The Warden is the one I always come back to. This time through I enjoyed it as much as ever. Probably more - since I’ve grown to love the protagonist so well.
Mr. Septimus Harding never ceases to amaze me with his self-effacing personality and kindliness. Early in the book accusations are hurled against him and instead of loudly proclaiming his innocence, he looks deep within himself to see if, in fact, they might be true. (“He was not so anxious to prove himself right as to be so.”) The decisions he makes as a result of his introspection could only be made by a man of utmost integrity and the way he treats those who have wronged him is nothing short of amazing. Somehow Trollope created a character with a startling ability to forgive others without making him disgustingly sweet. I. LOVE. MR. HARDING.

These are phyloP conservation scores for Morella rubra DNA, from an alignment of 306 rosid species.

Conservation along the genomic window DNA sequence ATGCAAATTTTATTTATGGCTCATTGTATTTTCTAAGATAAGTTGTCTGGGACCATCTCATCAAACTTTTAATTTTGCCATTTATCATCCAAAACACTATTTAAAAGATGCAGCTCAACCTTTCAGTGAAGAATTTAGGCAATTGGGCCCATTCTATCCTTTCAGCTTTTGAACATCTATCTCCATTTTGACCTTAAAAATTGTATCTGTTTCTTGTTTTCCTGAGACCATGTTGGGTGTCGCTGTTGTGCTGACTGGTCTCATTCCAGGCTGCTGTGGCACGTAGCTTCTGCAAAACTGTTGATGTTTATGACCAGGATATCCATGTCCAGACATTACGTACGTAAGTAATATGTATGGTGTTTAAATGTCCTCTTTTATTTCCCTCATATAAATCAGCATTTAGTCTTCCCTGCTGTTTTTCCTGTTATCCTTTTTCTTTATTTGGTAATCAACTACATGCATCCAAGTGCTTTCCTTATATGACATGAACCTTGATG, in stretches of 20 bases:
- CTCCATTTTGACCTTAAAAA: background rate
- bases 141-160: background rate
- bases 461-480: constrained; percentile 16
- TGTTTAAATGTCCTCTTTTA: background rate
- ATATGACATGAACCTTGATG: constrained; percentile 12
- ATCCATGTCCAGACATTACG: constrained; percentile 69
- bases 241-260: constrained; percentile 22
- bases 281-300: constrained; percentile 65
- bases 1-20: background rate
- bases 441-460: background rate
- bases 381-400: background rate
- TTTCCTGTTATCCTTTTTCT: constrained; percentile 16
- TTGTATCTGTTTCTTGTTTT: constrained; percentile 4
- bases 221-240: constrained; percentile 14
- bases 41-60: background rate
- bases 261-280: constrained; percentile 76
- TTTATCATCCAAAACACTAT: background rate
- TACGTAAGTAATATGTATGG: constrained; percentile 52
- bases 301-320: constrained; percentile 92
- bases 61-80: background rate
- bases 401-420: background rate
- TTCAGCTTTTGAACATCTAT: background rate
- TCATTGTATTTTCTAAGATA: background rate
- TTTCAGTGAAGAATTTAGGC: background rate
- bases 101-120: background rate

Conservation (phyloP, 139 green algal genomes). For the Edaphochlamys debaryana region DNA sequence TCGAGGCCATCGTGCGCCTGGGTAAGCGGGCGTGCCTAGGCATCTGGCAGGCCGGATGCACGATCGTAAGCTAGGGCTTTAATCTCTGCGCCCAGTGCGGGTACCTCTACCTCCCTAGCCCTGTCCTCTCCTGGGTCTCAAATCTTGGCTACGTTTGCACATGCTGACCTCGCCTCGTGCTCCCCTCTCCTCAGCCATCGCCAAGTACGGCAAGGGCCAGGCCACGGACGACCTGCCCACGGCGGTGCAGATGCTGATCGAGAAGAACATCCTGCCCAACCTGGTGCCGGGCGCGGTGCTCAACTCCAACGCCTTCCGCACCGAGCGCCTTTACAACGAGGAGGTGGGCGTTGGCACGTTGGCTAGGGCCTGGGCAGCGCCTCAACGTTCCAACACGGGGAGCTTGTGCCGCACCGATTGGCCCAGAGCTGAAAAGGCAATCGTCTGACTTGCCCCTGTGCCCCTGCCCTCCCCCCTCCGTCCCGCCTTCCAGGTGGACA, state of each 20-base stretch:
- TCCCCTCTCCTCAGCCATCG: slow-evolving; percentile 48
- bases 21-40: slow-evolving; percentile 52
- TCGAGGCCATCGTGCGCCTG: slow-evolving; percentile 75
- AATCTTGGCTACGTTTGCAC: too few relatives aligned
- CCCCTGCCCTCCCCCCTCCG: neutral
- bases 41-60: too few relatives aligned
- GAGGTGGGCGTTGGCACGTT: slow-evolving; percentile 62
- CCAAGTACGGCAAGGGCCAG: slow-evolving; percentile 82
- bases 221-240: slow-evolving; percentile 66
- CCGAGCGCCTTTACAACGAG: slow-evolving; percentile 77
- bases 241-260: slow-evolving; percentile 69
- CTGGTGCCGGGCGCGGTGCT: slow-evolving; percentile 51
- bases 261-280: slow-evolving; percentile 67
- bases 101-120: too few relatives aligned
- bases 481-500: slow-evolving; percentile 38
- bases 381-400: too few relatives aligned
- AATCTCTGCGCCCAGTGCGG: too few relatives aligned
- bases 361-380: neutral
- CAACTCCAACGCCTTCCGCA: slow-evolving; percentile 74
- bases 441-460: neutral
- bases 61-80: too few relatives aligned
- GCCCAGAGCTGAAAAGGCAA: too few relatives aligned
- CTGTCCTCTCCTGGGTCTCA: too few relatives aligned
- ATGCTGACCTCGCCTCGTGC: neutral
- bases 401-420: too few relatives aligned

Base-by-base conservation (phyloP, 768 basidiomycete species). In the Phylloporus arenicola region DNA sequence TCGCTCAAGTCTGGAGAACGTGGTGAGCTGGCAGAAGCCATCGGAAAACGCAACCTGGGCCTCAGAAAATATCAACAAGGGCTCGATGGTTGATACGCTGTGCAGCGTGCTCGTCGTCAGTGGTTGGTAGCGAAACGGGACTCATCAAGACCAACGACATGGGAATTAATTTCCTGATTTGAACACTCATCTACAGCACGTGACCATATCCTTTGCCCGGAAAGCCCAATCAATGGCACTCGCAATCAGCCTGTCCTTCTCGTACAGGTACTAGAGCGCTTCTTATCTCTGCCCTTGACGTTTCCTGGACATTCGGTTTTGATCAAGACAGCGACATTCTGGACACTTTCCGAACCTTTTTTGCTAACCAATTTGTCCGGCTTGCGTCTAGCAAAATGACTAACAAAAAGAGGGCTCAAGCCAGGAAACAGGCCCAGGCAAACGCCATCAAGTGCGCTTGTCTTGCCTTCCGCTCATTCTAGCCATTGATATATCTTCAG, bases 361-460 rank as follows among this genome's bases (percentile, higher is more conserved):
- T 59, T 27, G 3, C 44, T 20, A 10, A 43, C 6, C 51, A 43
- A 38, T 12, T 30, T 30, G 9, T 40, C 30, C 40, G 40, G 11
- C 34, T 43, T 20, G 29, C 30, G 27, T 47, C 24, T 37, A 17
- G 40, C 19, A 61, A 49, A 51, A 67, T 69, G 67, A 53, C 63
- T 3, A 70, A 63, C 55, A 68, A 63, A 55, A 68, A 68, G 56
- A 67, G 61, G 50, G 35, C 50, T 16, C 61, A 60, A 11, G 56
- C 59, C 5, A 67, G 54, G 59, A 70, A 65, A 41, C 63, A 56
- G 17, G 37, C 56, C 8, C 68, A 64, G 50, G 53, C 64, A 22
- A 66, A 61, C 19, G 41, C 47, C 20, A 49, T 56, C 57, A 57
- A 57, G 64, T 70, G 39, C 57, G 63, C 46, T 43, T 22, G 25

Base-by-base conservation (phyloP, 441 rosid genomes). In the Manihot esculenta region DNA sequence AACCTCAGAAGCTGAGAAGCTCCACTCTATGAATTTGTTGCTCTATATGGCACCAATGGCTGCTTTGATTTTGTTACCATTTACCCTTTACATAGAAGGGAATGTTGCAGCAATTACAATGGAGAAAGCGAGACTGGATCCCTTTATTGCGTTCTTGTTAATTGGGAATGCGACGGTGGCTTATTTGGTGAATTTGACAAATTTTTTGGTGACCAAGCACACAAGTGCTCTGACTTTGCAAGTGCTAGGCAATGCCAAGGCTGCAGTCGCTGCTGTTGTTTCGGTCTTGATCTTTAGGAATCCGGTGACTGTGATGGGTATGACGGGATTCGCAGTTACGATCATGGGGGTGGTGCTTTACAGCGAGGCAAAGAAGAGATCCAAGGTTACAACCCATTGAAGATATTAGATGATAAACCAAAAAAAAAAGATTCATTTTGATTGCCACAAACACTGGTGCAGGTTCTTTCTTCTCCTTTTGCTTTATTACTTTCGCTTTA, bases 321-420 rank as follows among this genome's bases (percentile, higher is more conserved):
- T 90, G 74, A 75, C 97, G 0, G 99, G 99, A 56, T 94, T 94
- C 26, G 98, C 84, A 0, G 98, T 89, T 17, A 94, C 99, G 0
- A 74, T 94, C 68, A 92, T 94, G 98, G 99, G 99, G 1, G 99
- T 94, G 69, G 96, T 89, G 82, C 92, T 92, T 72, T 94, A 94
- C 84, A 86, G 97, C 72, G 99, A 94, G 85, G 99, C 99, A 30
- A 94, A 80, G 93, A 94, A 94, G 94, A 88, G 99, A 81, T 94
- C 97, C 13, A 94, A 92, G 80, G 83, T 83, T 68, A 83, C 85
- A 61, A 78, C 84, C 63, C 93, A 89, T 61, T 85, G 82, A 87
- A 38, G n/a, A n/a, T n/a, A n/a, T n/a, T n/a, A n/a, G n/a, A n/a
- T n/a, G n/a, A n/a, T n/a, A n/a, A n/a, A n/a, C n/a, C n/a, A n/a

Because Trollope took pains to go against the grain of the sensationalist literature of his day, many modern readers find his books slow going. But if you like rich character descriptions, British witticisms and a relationship-driven (rather than action-driven) story line, you might want to give him a try. The friendships described in the book, especially those between Mr. Harding and the Bishop and between Mr. Harding and the elderly Mr. Bunce, are tender and touching. The not-so-gentle jabs at the power of the press in chapters 14 and 15 are insightful and comical. But let me warn you. There are five other books in the Barchester series. You may not be able to stop after just one.
(I listened to this via Librivox and although there were multiple readers, Andy Minter was far and away the best, capturing all the pathos of the novel with his lovely voice.)